Rosh Hashanah is up first, as always. It’ s a new year, so I like to add new twists to my food. Traditional recipes help preserve our past, but putting a unique spin on a dish gives it a personal signature — and creates new traditions to honor in the future. I have included traditional recipes to get you started, along with some tips for the best ways to blend the new and the old. You may not have to start cooking yet, but you can begin by taking small steps, such as assembling your holiday guest list. Be realistic and be good to yourself.

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Plum Tomatoes With Cumin-Cornbread Crumbs

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Rice Pilaf With Fideo (Angel Hair) Nests

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Traditional Chicken Soup With An Asian Twist

Tips & Tricks
• Try grated orange peel, orange juice in place of some water and chopped dates in your favorite challah recipe.

• Add some tiny red and green crab apples and/or old family photos on sticks (chopsticks) to your flower centerpiece.

• Manischewitz Recipe & Holiday Guide is a new app available for download on all Apple and Android devices and contains a large selection of recipes for any and every occasion and holiday.

Check it out!

071913_check_it_outThe prospect of getting a crowd of teenagers to pipe down and focus can be a challenging task.

However, when Jill Mull addresses dozens of 11th- and 12th-grade girls, she says it’s quiet enough to hear a pin drop.

Mull is one of several breast cancer survivors who volunteer to speakin front of female high school audiences as a part of Hadassah of Greater Baltimore’s Check It Out program. In its 19th year, the initiative combines the insights of breast cancer survivors and medical professionals to educate and empower girls to take a proactive approach toward breast cancer prevention.

The innovative program has reached more than 140,000 young women in public, private and parochial schools throughout the Greater Baltimore Metropolitan area. Since 1999, the program has also educated more than 30,000 boys about testicular cancer and self-examination.

On Sunday, July 28, Hadassah will host its annual Check It Out Challenge, a run/walk event that raises funds for the organization and its programs.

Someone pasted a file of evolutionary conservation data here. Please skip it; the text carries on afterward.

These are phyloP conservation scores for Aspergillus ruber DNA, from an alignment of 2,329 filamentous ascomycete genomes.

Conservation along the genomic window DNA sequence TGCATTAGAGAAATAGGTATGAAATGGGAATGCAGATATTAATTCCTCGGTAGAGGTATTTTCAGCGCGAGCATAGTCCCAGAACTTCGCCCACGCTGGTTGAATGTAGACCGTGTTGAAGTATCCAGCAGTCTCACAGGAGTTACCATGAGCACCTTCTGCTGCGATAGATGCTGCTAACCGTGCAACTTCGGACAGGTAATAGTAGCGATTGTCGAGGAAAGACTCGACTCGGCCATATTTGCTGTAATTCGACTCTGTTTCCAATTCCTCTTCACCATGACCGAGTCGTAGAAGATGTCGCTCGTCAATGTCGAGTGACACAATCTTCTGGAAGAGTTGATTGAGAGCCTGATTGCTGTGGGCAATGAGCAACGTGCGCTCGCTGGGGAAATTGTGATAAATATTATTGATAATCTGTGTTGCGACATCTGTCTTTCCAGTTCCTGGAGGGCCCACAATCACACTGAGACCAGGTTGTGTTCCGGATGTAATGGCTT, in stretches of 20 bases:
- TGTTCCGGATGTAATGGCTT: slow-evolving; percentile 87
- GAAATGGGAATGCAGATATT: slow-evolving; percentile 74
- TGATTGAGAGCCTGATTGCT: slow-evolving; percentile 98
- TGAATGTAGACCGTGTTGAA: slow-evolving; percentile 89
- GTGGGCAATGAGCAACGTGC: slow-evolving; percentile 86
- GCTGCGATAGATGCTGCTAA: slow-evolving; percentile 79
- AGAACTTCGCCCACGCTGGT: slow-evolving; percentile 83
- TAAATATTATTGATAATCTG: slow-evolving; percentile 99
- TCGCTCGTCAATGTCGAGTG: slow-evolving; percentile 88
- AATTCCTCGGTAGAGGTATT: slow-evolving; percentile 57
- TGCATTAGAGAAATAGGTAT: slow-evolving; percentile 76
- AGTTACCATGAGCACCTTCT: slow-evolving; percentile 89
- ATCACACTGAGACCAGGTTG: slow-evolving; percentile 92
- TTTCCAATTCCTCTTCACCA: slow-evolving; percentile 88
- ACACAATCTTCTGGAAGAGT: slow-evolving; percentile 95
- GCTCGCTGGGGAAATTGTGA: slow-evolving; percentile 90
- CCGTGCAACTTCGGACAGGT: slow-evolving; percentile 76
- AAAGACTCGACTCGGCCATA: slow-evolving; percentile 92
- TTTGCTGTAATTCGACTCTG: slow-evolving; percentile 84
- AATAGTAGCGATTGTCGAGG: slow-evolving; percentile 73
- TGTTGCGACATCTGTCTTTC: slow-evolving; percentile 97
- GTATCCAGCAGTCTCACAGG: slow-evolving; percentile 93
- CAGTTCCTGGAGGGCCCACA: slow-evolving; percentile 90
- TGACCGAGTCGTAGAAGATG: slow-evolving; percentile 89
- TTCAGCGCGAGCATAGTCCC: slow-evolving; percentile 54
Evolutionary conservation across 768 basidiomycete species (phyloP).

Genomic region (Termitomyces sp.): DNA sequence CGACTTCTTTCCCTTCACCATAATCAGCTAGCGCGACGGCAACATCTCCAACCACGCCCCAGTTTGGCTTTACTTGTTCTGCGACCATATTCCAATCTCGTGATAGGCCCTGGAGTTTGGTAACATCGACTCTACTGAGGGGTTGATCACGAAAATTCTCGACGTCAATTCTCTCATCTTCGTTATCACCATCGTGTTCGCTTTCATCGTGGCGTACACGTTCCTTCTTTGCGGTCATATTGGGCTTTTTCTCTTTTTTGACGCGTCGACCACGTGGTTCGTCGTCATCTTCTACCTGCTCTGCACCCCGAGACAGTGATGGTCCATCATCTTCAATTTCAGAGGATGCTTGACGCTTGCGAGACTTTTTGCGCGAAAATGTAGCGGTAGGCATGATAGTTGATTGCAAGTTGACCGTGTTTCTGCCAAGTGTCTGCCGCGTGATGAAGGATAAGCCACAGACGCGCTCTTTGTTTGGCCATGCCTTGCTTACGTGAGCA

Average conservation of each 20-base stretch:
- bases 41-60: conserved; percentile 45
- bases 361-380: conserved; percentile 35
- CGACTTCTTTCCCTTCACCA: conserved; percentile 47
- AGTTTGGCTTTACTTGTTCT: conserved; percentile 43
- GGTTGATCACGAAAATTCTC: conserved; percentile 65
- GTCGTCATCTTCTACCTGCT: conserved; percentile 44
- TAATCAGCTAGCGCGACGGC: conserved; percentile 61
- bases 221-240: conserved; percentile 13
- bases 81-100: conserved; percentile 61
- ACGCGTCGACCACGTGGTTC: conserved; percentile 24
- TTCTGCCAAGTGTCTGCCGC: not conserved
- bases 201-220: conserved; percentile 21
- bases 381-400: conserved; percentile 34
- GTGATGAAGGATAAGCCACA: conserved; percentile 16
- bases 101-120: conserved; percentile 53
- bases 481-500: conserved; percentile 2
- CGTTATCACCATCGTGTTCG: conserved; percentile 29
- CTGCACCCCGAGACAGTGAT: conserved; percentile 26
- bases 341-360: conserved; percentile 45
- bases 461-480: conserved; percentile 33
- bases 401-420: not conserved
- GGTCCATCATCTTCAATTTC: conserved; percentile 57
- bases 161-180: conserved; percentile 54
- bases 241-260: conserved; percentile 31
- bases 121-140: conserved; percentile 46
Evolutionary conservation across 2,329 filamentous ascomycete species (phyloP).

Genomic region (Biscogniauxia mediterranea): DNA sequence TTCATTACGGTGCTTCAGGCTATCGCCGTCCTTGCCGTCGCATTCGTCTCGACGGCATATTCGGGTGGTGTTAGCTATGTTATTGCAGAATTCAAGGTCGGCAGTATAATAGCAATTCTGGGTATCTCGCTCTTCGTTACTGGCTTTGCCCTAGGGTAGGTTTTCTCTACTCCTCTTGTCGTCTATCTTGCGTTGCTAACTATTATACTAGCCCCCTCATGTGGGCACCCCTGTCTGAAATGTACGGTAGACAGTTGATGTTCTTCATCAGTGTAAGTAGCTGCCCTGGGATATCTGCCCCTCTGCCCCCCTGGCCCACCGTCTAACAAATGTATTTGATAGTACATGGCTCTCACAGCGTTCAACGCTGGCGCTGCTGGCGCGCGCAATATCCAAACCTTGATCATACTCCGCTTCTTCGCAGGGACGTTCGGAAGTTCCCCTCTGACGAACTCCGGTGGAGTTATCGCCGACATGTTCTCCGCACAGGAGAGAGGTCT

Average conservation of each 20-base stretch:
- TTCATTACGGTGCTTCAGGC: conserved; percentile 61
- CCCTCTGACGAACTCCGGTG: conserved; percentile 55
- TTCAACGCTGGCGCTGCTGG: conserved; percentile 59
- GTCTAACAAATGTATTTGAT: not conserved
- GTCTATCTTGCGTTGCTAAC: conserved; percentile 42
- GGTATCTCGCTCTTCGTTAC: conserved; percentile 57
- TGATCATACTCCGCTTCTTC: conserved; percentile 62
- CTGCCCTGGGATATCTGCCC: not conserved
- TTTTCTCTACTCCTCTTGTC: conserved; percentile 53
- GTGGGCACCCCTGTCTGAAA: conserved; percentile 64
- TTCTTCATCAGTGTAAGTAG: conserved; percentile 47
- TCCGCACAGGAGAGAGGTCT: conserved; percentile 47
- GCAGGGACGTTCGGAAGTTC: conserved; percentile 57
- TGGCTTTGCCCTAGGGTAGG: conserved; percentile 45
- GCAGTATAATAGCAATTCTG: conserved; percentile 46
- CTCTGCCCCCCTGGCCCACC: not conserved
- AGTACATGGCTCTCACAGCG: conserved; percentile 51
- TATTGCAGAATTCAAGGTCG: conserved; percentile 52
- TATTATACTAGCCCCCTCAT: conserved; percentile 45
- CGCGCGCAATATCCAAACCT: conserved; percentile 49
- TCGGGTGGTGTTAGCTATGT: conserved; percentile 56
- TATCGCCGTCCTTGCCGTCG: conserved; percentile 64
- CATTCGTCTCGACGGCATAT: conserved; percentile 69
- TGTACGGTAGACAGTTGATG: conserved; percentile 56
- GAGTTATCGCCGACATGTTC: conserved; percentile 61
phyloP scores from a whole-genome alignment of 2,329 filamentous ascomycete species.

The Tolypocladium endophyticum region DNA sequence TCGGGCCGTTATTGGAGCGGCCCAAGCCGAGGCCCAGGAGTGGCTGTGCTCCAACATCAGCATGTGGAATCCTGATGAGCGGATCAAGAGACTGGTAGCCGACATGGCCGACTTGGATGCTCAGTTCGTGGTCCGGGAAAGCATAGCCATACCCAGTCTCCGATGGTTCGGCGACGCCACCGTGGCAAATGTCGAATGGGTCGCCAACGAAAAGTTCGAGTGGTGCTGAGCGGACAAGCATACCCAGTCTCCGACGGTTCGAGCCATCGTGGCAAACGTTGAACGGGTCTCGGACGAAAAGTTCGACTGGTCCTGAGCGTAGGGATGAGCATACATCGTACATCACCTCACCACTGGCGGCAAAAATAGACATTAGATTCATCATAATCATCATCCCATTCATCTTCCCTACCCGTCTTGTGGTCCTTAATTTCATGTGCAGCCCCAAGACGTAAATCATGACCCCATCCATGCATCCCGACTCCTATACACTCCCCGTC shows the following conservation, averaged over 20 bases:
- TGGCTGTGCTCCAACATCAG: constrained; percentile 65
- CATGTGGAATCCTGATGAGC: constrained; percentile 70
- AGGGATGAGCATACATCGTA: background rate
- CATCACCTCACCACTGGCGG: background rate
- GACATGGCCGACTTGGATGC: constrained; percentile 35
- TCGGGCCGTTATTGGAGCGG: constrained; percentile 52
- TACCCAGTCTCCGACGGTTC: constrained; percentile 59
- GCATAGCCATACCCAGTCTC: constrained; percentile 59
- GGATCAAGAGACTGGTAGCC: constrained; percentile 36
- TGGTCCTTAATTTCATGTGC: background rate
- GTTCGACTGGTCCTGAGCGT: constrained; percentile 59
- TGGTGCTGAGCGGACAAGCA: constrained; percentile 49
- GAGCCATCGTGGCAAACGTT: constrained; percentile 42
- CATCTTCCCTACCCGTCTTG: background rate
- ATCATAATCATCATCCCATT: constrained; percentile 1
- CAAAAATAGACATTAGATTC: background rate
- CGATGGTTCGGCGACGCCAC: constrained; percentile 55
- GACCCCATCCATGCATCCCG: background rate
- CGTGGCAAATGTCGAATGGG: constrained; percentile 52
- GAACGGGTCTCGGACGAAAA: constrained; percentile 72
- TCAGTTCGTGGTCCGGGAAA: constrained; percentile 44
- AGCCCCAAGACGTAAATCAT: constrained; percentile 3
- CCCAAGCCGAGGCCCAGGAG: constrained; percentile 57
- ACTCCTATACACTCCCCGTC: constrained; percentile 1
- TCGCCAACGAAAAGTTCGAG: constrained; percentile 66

Organizers and volunteers alike stress that Check It Out is not intended as a scare tactic. Mull said she emphasizes during her talks that 18-year-olds have a one in 25,000 chance of being diagnosed with breast cancer. However, she does accentuate that the onus ison the girls to know their bodies and alert a doctor when something doesn’t feel right. She said that 85 percent of breast cancer patients have no genetic connection to the disease.

“I was taken out of the blue with my breast cancer diagnosis, but you have to be your own advocate,” said Mull, 40, and the immediate past chair of Check It Out.

Listening to real life experiences from a survivor is just the first piece of the puzzle. After the disease is“humanized,” Mull said, the audience is educated on how to conduct a breast exam from a medical professional.

Barbara Berg, a health educator for more than 35 years, said thatthe detailed instruction on how
to examine one’s body is a part of what makes Check It Out such an effective resource.

“My sense is that even though there are pink ribbons and walks for cancer and people talking about breast cancer, young women aren’t necessarily educated about what kinds of things in their own body they should be aware of, and, as they get older, the kinds of things they should [check for],” said Berg, a part-time staffer at Hadassah who also helps oversee the program.

Following the two elements of the program, each student is provided an index card to write down questions that they may feel uncomfortable asking in front of their peers. Additionally, speakers stick around following the presentation to answer questions one-on-one with teens. Each student is also provided with a Check It Out kit that includes a handbag with an evaluation sheet for the presentation and a self-examination checklist. Some years, the kit has also included model breasts for practicing a self-exam.